Capital B launched with one nationally focused journalist (Margo Snipe, health reporter) and two dedicated to Atlanta (Sydney Sims, general assignment reporter, and Kenya Hunter, health reporter). The rest of the team includes roles like community engagement editor, audience director, live events producer, editorial director, director of sponsorships, senior director of development, social media manager, editor-at-large, and senior vice president of programming and revenue. Capital B is also publishing work on policing (“The False Promise of the Black Police Chief”) and housing (“Meet the Reluctant Politician Fighting to Save Black Families’ Homes”) written by freelance journalists.

Throughout their buildup, the cofounders have put an emphasis on paying Black journalists fairly. An open listing for an Atlanta beat reporter, as one data point, starts at $68,000.

Williams rattled off a list of disadvantages the news startup faced while hiring — “We didn’t exist yet. We don’t have an audience yet. People are nervous; we’re in the middle of a pandemic and people don’t want to make a big move” — but said that made the fact they were able to recruit as much talent as they were all the more encouraging.

“I feel like it’s proving out our mission, in a lot of ways, that there’s so many different amazing Black editors and leaders out there who are so aligned with what we had come up with and are trying to do,” Williams said. “Since they came on board in the fall, we’ve been racing towards launch, making plans, furiously trying to hire, and get ready for [launch].”

Hires include Gillian White, formerly a managing editor at The Atlantic; Simone Sebastian, who previously oversaw coverage of major breaking news at The Washington Post; and Gavin Godfrey, a freelance journalist who now serves as editor of Capital B Atlanta.

“I wanted to, instead of sitting on a perch at a white institution and trying to occasionally get that work done, really do that work every single day,” White told Elahe Izadi of The Washington Post.

Capital B has partnered with Atlanta Civic Circle (another newish nonprofit news org) and plans to partner with other local news outlets (including legacy Black press) to republish Capital B stories. Williams also expects that their audience engagement and community listening practices will help spread the word. Ultimately, Williams said, “we’re hoping that Black people who care about the news will come to our website and read it. And we’re hoping that, over time, we will earn the trust of Black people who did not care about the news.”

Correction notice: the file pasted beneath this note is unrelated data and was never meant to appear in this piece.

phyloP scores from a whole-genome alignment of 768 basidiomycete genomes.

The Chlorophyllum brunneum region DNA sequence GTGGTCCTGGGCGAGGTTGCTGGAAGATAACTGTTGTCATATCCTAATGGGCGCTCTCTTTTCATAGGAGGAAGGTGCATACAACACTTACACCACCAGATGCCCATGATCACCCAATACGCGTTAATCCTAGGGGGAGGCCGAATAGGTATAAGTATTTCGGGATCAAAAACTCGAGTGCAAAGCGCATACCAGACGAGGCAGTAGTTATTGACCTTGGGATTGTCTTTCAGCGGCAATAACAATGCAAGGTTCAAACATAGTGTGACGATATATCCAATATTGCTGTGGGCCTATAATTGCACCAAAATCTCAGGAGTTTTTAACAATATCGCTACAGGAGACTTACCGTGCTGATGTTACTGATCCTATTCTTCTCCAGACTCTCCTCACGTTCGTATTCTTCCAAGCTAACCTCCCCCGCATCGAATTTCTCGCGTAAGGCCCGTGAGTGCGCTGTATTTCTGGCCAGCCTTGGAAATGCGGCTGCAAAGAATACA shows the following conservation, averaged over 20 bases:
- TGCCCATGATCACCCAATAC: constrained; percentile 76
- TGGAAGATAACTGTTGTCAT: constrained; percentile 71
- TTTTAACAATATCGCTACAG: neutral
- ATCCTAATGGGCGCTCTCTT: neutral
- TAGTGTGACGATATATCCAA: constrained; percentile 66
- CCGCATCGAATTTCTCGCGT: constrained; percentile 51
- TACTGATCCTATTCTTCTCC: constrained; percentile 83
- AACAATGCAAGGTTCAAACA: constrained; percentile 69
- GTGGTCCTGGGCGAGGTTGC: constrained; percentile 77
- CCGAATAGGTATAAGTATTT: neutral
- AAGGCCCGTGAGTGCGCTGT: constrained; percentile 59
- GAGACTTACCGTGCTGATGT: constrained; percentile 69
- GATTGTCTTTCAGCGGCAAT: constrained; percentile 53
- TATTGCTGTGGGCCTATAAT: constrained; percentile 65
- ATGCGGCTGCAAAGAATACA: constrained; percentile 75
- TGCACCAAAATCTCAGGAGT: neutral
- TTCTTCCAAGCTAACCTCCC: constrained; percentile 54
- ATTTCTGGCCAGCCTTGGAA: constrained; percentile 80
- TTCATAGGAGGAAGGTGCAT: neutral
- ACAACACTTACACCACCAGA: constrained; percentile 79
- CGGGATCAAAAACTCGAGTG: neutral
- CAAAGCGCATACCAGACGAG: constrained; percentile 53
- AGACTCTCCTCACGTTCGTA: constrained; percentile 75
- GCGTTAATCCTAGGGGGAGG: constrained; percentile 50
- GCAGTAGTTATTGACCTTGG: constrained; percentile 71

How Capital B will find that second audience — the ones who have distrusted or disengaged?

“I think there’s many layers to it, and I think that peeling back those layers is a long game,” Williams said. “We’re excited to reach the people who are really excited about getting a new news outlet that focuses on reporting for and by Black people. Over time, we are going to continue to be working on reaching people who have lost trust in media institutions. That could be because mainstream media has historically under covered or covered poorly or inaccurately covered Black people — or could be for many other reasons.”

“We think it’s crucial for the health of our democracy, for public health, for a variety of reasons, that we invest heavily in going beyond just the people who are naturally interested and finding the people who aren’t necessarily [already interested],” she added. “That’s why we felt like it was so important to do this.”

POSTED     Feb. 1, 2022, 2:59 p.m.